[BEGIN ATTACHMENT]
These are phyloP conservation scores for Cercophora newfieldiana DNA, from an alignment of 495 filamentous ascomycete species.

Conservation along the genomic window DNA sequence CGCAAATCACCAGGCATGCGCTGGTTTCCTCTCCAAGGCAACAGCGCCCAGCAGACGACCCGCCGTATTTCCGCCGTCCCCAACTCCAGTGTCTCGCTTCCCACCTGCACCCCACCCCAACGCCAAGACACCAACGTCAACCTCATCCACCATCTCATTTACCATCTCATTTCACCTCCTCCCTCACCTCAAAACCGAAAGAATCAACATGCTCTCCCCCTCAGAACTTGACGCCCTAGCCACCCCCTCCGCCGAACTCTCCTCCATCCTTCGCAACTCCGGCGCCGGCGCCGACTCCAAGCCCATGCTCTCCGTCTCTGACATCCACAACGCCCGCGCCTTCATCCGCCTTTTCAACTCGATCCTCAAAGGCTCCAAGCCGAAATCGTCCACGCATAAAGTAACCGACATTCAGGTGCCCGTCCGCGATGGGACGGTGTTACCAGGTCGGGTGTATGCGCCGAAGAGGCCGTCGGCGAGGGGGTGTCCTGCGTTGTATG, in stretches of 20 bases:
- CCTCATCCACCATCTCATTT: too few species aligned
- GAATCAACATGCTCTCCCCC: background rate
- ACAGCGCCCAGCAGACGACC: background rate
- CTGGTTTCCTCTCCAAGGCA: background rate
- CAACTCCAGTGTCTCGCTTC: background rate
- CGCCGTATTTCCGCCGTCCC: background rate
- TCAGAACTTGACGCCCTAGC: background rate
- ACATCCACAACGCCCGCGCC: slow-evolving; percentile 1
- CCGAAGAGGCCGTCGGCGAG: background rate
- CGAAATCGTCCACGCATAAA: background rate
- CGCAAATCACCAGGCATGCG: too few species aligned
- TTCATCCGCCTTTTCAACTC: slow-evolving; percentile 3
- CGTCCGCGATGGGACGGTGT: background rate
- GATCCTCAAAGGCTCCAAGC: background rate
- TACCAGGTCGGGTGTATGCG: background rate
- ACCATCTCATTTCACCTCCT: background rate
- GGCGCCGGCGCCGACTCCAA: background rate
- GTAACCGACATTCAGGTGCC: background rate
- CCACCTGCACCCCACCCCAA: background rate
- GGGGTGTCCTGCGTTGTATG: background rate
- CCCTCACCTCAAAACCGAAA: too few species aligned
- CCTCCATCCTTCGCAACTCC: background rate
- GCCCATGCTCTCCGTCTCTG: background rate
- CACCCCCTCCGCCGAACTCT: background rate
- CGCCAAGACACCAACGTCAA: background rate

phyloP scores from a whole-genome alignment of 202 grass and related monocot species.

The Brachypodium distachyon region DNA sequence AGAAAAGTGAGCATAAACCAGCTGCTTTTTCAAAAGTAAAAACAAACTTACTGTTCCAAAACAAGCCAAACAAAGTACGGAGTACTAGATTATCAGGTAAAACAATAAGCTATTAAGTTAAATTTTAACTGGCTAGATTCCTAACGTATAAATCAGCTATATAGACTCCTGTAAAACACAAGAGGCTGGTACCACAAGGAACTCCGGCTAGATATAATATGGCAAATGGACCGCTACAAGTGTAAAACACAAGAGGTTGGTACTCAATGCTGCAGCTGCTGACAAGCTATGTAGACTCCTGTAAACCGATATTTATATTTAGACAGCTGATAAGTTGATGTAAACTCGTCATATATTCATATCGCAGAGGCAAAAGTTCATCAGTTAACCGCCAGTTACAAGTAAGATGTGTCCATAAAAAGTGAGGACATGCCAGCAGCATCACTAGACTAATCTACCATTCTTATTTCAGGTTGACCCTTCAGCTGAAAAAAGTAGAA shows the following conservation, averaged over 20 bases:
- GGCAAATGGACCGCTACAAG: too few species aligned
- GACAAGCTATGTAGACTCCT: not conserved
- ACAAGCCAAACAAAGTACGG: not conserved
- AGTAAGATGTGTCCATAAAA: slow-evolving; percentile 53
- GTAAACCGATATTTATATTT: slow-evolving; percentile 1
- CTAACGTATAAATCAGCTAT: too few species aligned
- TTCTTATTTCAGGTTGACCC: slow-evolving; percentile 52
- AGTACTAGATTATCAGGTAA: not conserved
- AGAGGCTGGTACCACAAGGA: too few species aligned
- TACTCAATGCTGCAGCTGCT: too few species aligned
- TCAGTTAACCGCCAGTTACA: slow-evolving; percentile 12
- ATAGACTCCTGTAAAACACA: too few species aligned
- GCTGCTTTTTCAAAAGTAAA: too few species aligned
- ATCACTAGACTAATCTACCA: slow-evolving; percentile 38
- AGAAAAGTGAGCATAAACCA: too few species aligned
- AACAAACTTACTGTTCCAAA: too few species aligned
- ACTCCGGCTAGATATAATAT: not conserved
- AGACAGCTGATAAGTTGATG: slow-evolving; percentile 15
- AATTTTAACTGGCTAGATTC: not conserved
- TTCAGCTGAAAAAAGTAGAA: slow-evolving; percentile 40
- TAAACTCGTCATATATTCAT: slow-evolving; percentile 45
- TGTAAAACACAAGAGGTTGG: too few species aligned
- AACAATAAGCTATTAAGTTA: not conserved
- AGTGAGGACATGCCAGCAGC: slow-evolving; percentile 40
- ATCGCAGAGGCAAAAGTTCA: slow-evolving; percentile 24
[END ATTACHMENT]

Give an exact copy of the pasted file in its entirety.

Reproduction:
These are phyloP conservation scores for Cercophora newfieldiana DNA, from an alignment of 495 filamentous ascomycete species.

Conservation along the genomic window DNA sequence CGCAAATCACCAGGCATGCGCTGGTTTCCTCTCCAAGGCAACAGCGCCCAGCAGACGACCCGCCGTATTTCCGCCGTCCCCAACTCCAGTGTCTCGCTTCCCACCTGCACCCCACCCCAACGCCAAGACACCAACGTCAACCTCATCCACCATCTCATTTACCATCTCATTTCACCTCCTCCCTCACCTCAAAACCGAAAGAATCAACATGCTCTCCCCCTCAGAACTTGACGCCCTAGCCACCCCCTCCGCCGAACTCTCCTCCATCCTTCGCAACTCCGGCGCCGGCGCCGACTCCAAGCCCATGCTCTCCGTCTCTGACATCCACAACGCCCGCGCCTTCATCCGCCTTTTCAACTCGATCCTCAAAGGCTCCAAGCCGAAATCGTCCACGCATAAAGTAACCGACATTCAGGTGCCCGTCCGCGATGGGACGGTGTTACCAGGTCGGGTGTATGCGCCGAAGAGGCCGTCGGCGAGGGGGTGTCCTGCGTTGTATG, in stretches of 20 bases:
- CCTCATCCACCATCTCATTT: too few species aligned
- GAATCAACATGCTCTCCCCC: background rate
- ACAGCGCCCAGCAGACGACC: background rate
- CTGGTTTCCTCTCCAAGGCA: background rate
- CAACTCCAGTGTCTCGCTTC: background rate
- CGCCGTATTTCCGCCGTCCC: background rate
- TCAGAACTTGACGCCCTAGC: background rate
- ACATCCACAACGCCCGCGCC: slow-evolving; percentile 1
- CCGAAGAGGCCGTCGGCGAG: background rate
- CGAAATCGTCCACGCATAAA: background rate
- CGCAAATCACCAGGCATGCG: too few species aligned
- TTCATCCGCCTTTTCAACTC: slow-evolving; percentile 3
- CGTCCGCGATGGGACGGTGT: background rate
- GATCCTCAAAGGCTCCAAGC: background rate
- TACCAGGTCGGGTGTATGCG: background rate
- ACCATCTCATTTCACCTCCT: background rate
- GGCGCCGGCGCCGACTCCAA: background rate
- GTAACCGACATTCAGGTGCC: background rate
- CCACCTGCACCCCACCCCAA: background rate
- GGGGTGTCCTGCGTTGTATG: background rate
- CCCTCACCTCAAAACCGAAA: too few species aligned
- CCTCCATCCTTCGCAACTCC: background rate
- GCCCATGCTCTCCGTCTCTG: background rate
- CACCCCCTCCGCCGAACTCT: background rate
- CGCCAAGACACCAACGTCAA: background rate

phyloP scores from a whole-genome alignment of 202 grass and related monocot species.

The Brachypodium distachyon region DNA sequence AGAAAAGTGAGCATAAACCAGCTGCTTTTTCAAAAGTAAAAACAAACTTACTGTTCCAAAACAAGCCAAACAAAGTACGGAGTACTAGATTATCAGGTAAAACAATAAGCTATTAAGTTAAATTTTAACTGGCTAGATTCCTAACGTATAAATCAGCTATATAGACTCCTGTAAAACACAAGAGGCTGGTACCACAAGGAACTCCGGCTAGATATAATATGGCAAATGGACCGCTACAAGTGTAAAACACAAGAGGTTGGTACTCAATGCTGCAGCTGCTGACAAGCTATGTAGACTCCTGTAAACCGATATTTATATTTAGACAGCTGATAAGTTGATGTAAACTCGTCATATATTCATATCGCAGAGGCAAAAGTTCATCAGTTAACCGCCAGTTACAAGTAAGATGTGTCCATAAAAAGTGAGGACATGCCAGCAGCATCACTAGACTAATCTACCATTCTTATTTCAGGTTGACCCTTCAGCTGAAAAAAGTAGAA shows the following conservation, averaged over 20 bases:
- GGCAAATGGACCGCTACAAG: too few species aligned
- GACAAGCTATGTAGACTCCT: not conserved
- ACAAGCCAAACAAAGTACGG: not conserved
- AGTAAGATGTGTCCATAAAA: slow-evolving; percentile 53
- GTAAACCGATATTTATATTT: slow-evolving; percentile 1
- CTAACGTATAAATCAGCTAT: too few species aligned
- TTCTTATTTCAGGTTGACCC: slow-evolving; percentile 52
- AGTACTAGATTATCAGGTAA: not conserved
- AGAGGCTGGTACCACAAGGA: too few species aligned
- TACTCAATGCTGCAGCTGCT: too few species aligned
- TCAGTTAACCGCCAGTTACA: slow-evolving; percentile 12
- ATAGACTCCTGTAAAACACA: too few species aligned
- GCTGCTTTTTCAAAAGTAAA: too few species aligned
- ATCACTAGACTAATCTACCA: slow-evolving; percentile 38
- AGAAAAGTGAGCATAAACCA: too few species aligned
- AACAAACTTACTGTTCCAAA: too few species aligned
- ACTCCGGCTAGATATAATAT: not conserved
- AGACAGCTGATAAGTTGATG: slow-evolving; percentile 15
- AATTTTAACTGGCTAGATTC: not conserved
- TTCAGCTGAAAAAAGTAGAA: slow-evolving; percentile 40
- TAAACTCGTCATATATTCAT: slow-evolving; percentile 45
- TGTAAAACACAAGAGGTTGG: too few species aligned
- AACAATAAGCTATTAAGTTA: not conserved
- AGTGAGGACATGCCAGCAGC: slow-evolving; percentile 40
- ATCGCAGAGGCAAAAGTTCA: slow-evolving; percentile 24